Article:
New Windsor Cantonment State Historic Site
||This article relies entirely upon a single source, the National Register Information System (NRIS) database or one of its mirrors. Articles based solely on the NRIS may contain errors. (November 2013)|
New Windsor Cantonment
Reconstructions of the Temple and another building.
|Location||Temple Hill Rd., Vails Gate, NY|
|Governing body||State (Palisades Interstate Park Commission)|
|NRHP Reference #||72000898|
|Added to NRHP||July 31, 1972|
The New Windsor Cantonment State Historic Site, also known as New Windsor Cantonment, is located along NY 300 a mile north of Vails Gate in Orange County's Town of New Windsor. The site features reconstruction buildings of the final encampment of the Continental Army.
Between June 1782 and October 1783 7,000 troops were boarded here in 600 log huts, over 1,600 acres (650 ha). Although the Siege of Yorktown had ended most hostilities the year before, the British still occupied New York City and other ports, and George Washington believed that there was still strong sentiment in Britain for restarting the war and taking the colonies back. Thus it was necessary to keep the army here, within striking distance of New York and next to the vital Hudson River, until all the British forces were withdrawn. On April 19, 1783, Washington issued a cease fire order, officially ending the war for the Army.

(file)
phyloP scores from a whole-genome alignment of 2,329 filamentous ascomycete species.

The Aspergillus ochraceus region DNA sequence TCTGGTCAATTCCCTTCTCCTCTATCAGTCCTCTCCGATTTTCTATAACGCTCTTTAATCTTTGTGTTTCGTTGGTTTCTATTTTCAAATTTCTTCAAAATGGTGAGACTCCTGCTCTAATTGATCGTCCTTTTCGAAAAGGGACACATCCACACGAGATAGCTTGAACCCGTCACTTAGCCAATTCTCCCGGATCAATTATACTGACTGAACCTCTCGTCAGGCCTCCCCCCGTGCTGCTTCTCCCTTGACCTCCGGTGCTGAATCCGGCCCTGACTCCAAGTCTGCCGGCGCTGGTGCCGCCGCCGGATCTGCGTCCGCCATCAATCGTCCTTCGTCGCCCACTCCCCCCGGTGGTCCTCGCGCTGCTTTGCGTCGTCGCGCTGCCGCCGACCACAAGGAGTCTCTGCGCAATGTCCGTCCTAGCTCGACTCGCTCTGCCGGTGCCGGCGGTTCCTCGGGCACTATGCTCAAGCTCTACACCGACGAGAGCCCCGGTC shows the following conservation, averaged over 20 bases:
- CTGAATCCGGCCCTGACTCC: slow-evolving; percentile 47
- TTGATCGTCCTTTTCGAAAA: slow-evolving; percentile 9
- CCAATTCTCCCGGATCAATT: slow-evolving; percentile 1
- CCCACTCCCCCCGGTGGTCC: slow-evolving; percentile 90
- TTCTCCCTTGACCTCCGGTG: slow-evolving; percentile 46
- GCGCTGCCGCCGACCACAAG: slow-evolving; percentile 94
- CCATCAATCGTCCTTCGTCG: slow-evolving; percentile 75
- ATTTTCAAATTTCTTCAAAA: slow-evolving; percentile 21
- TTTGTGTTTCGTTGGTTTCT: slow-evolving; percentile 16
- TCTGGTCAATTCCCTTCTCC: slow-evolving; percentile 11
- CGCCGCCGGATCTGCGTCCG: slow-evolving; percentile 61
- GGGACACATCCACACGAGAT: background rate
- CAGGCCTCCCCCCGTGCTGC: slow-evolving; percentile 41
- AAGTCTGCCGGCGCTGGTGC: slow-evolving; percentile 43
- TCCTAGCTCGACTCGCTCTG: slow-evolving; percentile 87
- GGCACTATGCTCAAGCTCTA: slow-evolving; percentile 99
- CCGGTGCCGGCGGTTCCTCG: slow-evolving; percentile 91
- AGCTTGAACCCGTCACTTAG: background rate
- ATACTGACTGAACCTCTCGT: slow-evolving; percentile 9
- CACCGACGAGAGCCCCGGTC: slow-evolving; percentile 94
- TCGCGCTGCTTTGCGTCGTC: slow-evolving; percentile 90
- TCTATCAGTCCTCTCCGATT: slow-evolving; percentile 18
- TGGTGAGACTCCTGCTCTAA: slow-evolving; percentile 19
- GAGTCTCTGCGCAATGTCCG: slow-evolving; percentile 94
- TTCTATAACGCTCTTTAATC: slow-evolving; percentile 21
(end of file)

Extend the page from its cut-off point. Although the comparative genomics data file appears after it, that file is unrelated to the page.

They were still uncertain times, however, as the Newburgh Conspiracy, where Washington persuaded his officers not to march on the Continental Congress and demand back pay at gunpoint, would demonstrate. The Temple, where he made his famous speech revealing his vision problems for the first time, is among the reconstructed buildings.
After the war, the vacated huts were sold. Some of the stone walls on the site may be made from stones that came from the fireplaces of the original buildings. In 1936 the town acquired 167 acres (68 ha) of the original site, which it runs on the opposite side of Route 300 as the Last Encampment, and along with the National Temple Hill Association has kept it up as a monument. The Temple itself and its vicinity are owned by the New York State Office of Parks, Recreation and Historic Preservation but operated by the Palisades Interstate Park Commission.